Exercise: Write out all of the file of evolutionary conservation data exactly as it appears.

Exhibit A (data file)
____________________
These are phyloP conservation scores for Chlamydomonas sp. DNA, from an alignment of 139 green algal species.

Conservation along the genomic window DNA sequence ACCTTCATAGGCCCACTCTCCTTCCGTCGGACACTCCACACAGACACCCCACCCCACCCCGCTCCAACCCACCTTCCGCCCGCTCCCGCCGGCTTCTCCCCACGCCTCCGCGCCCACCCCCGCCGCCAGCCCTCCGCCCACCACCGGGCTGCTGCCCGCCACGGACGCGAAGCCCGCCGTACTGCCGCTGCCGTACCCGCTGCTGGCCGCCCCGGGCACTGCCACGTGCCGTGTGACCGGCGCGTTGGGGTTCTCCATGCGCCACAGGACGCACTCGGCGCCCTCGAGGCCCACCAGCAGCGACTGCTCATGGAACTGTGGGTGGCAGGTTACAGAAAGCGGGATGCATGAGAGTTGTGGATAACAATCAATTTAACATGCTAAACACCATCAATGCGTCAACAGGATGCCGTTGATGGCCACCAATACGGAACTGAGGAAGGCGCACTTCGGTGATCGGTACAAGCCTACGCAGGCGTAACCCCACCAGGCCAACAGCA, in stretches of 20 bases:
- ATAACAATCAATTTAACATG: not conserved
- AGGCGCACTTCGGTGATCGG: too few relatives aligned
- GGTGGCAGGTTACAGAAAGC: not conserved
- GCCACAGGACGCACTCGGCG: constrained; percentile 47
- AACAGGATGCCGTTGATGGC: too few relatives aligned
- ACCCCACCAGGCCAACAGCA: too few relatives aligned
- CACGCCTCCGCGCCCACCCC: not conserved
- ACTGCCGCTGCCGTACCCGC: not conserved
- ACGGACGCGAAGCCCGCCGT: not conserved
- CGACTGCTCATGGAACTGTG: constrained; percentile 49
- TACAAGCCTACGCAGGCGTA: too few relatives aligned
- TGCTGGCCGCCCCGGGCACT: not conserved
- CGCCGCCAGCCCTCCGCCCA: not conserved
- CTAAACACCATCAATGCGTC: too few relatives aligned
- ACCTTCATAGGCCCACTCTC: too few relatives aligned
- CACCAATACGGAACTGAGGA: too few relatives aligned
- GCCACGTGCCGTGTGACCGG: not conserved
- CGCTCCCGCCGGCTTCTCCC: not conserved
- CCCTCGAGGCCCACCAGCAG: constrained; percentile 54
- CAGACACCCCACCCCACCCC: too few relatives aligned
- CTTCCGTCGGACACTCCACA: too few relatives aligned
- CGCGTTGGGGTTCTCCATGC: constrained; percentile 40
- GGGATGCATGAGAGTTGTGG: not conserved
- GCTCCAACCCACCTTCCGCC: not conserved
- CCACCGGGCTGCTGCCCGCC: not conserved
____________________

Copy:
These are phyloP conservation scores for Chlamydomonas sp. DNA, from an alignment of 139 green algal species.

Conservation along the genomic window DNA sequence ACCTTCATAGGCCCACTCTCCTTCCGTCGGACACTCCACACAGACACCCCACCCCACCCCGCTCCAACCCACCTTCCGCCCGCTCCCGCCGGCTTCTCCCCACGCCTCCGCGCCCACCCCCGCCGCCAGCCCTCCGCCCACCACCGGGCTGCTGCCCGCCACGGACGCGAAGCCCGCCGTACTGCCGCTGCCGTACCCGCTGCTGGCCGCCCCGGGCACTGCCACGTGCCGTGTGACCGGCGCGTTGGGGTTCTCCATGCGCCACAGGACGCACTCGGCGCCCTCGAGGCCCACCAGCAGCGACTGCTCATGGAACTGTGGGTGGCAGGTTACAGAAAGCGGGATGCATGAGAGTTGTGGATAACAATCAATTTAACATGCTAAACACCATCAATGCGTCAACAGGATGCCGTTGATGGCCACCAATACGGAACTGAGGAAGGCGCACTTCGGTGATCGGTACAAGCCTACGCAGGCGTAACCCCACCAGGCCAACAGCA, in stretches of 20 bases:
- ATAACAATCAATTTAACATG: not conserved
- AGGCGCACTTCGGTGATCGG: too few relatives aligned
- GGTGGCAGGTTACAGAAAGC: not conserved
- GCCACAGGACGCACTCGGCG: constrained; percentile 47
- AACAGGATGCCGTTGATGGC: too few relatives aligned
- ACCCCACCAGGCCAACAGCA: too few relatives aligned
- CACGCCTCCGCGCCCACCCC: not conserved
- ACTGCCGCTGCCGTACCCGC: not conserved
- ACGGACGCGAAGCCCGCCGT: not conserved
- CGACTGCTCATGGAACTGTG: constrained; percentile 49
- TACAAGCCTACGCAGGCGTA: too few relatives aligned
- TGCTGGCCGCCCCGGGCACT: not conserved
- CGCCGCCAGCCCTCCGCCCA: not conserved
- CTAAACACCATCAATGCGTC: too few relatives aligned
- ACCTTCATAGGCCCACTCTC: too few relatives aligned
- CACCAATACGGAACTGAGGA: too few relatives aligned
- GCCACGTGCCGTGTGACCGG: not conserved
- CGCTCCCGCCGGCTTCTCCC: not conserved
- CCCTCGAGGCCCACCAGCAG: constrained; percentile 54
- CAGACACCCCACCCCACCCC: too few relatives aligned
- CTTCCGTCGGACACTCCACA: too few relatives aligned
- CGCGTTGGGGTTCTCCATGC: constrained; percentile 40
- GGGATGCATGAGAGTTGTGG: not conserved
- GCTCCAACCCACCTTCCGCC: not conserved
- CCACCGGGCTGCTGCCCGCC: not conserved